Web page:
The debut album from perhaps the greatest folk duo of all time was always destined for greatness. When you consider the title track, there is all the innocence and experience of two poets encapsulated into one perfect folk ditty. A song written about watching your loved one sleep has the potential to become a little difficult to bear, however, this song is as calming and gentle as you’d hope—the perfect remedy to the dreaded hump day.

While it’s not the first album from the duo, they had released two LPs as Tom &Jerry before assuming their more famous moniker; it certainly bears all the hallmarks of a fresh-faced artist about to stretch their wings.

Thursday: ‘Thursday’s Child’ – David Bowie

If you’re to believe club promoters up and down Soho, then Thursday is the new Friday. However, while the majority of people see this as an indicator to jump into some tequila face first, we’re more aligned with getting deep with David Bowie. Written for the artist’s 22nd studio album Hours, the song is an artistic exultation that never disappoints, no matter what day you drop the needle.

Bowie wrote the song about the meticulous determination one must have to succeed but later admitted that he didn’t suffer the same struggles when writing his track when speaking with Uncut: “I’m supposed to say, ‘Ah, but that’s the secret of stagecraft!’ But no, I don’t find it particularly hard – the guy in the song’s had a tough life, though. He’s a teeth-grinding, I’ll-get-this-job-done guy. But, right, it’s not a dogged labour for me: I do work hard, but it comes easily”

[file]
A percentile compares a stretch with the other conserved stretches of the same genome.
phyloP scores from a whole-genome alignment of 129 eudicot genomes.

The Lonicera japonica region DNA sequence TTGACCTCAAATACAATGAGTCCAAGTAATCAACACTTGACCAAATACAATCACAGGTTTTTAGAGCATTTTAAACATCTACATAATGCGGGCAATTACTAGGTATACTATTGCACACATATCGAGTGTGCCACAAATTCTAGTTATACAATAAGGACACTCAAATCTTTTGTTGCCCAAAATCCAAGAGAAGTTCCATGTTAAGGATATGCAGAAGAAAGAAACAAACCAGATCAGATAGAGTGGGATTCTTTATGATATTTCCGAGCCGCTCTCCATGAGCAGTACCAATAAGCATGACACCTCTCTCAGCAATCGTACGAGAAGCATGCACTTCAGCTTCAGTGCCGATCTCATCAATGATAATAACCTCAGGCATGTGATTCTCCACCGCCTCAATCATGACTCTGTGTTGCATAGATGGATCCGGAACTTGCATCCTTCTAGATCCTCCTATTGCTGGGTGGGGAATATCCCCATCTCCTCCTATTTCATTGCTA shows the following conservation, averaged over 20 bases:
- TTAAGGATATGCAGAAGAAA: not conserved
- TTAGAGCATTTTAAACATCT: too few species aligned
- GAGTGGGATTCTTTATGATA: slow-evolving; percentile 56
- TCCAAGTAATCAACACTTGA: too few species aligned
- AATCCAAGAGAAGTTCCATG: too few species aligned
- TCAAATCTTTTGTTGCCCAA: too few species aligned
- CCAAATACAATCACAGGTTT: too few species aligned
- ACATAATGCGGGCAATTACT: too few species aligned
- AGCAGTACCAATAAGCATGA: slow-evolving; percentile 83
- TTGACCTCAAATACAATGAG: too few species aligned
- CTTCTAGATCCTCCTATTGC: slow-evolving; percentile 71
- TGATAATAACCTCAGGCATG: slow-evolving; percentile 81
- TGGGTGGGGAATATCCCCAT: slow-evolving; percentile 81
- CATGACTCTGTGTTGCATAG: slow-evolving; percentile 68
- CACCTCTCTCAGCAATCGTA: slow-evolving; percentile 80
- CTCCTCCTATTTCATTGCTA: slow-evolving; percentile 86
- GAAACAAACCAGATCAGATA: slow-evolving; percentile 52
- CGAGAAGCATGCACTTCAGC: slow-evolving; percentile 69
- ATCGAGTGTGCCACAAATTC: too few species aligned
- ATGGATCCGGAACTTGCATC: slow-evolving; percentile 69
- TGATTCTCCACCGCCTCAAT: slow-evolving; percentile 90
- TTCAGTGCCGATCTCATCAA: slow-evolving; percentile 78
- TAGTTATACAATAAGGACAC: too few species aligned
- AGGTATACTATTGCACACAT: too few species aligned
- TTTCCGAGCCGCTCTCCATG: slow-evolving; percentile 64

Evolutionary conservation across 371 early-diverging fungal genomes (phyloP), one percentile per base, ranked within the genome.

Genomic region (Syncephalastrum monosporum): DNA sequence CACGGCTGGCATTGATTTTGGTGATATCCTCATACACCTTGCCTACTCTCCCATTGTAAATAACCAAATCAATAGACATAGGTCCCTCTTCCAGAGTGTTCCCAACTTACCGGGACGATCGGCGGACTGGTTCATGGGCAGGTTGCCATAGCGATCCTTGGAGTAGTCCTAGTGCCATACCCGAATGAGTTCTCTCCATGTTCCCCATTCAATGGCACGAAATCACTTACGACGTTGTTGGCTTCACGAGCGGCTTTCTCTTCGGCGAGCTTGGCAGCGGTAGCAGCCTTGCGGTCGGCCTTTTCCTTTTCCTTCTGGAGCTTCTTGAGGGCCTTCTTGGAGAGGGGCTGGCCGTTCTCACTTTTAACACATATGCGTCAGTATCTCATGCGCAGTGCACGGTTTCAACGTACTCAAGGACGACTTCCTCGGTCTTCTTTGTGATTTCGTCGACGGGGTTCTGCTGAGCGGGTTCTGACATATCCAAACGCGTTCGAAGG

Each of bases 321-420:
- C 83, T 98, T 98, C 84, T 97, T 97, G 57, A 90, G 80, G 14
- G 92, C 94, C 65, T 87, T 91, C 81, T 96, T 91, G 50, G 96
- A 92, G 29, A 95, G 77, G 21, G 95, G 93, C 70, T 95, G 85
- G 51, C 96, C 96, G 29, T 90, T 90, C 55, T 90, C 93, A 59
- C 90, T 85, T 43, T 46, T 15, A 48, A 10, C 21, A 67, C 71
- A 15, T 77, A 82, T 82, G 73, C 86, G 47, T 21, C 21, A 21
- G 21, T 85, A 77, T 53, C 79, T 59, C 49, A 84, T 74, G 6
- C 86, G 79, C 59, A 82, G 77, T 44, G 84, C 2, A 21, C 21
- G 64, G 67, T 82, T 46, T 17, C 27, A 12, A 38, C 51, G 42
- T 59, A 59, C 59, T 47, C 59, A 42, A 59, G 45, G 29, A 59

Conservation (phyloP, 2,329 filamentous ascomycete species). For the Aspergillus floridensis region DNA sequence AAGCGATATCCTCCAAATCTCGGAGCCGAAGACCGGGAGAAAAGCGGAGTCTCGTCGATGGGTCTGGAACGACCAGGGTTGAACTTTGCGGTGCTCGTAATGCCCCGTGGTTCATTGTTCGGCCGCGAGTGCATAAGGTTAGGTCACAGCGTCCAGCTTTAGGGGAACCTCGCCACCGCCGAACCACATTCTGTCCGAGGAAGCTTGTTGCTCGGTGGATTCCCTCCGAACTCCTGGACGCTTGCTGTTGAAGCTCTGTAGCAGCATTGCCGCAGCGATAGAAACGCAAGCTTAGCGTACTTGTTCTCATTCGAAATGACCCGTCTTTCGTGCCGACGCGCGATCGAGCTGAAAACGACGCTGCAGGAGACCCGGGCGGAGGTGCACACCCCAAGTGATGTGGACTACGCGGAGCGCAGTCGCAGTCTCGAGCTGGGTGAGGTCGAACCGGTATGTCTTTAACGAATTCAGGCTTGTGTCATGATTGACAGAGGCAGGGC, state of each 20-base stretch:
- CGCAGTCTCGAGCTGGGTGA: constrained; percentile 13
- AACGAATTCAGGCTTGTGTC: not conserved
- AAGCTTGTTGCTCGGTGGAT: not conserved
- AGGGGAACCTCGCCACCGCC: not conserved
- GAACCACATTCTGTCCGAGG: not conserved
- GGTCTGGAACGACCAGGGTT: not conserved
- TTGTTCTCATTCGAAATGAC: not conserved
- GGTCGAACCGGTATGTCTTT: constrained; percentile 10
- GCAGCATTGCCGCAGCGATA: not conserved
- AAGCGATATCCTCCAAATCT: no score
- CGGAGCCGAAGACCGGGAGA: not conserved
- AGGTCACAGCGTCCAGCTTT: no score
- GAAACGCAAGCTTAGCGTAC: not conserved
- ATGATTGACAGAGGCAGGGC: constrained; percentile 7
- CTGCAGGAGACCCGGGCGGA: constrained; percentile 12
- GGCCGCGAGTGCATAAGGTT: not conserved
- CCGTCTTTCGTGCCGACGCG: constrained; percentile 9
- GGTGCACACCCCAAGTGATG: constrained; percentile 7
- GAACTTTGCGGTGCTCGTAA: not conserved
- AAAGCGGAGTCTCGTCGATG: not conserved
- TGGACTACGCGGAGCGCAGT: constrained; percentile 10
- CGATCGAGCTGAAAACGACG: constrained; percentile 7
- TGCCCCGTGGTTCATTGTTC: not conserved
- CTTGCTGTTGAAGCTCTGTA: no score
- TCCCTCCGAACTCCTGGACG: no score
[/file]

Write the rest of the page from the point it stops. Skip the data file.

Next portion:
Friday: ‘Friday, I’m in Love’ – The Cure

Alongside New Order, The Cure can also boast one of the most famous weekday-centric songs of all time with ‘Friday, I’m In Love‘. Once labelled a “dumb pop song” by The Cure’s frontman, Robert Smith, there’s no denying the charm of ‘Friday, I’m In Love’. Smith penned the track while he was on the hunt to capture the ‘Friday feeling’ we’ve all found ourselves enslaved to at some point in our lives.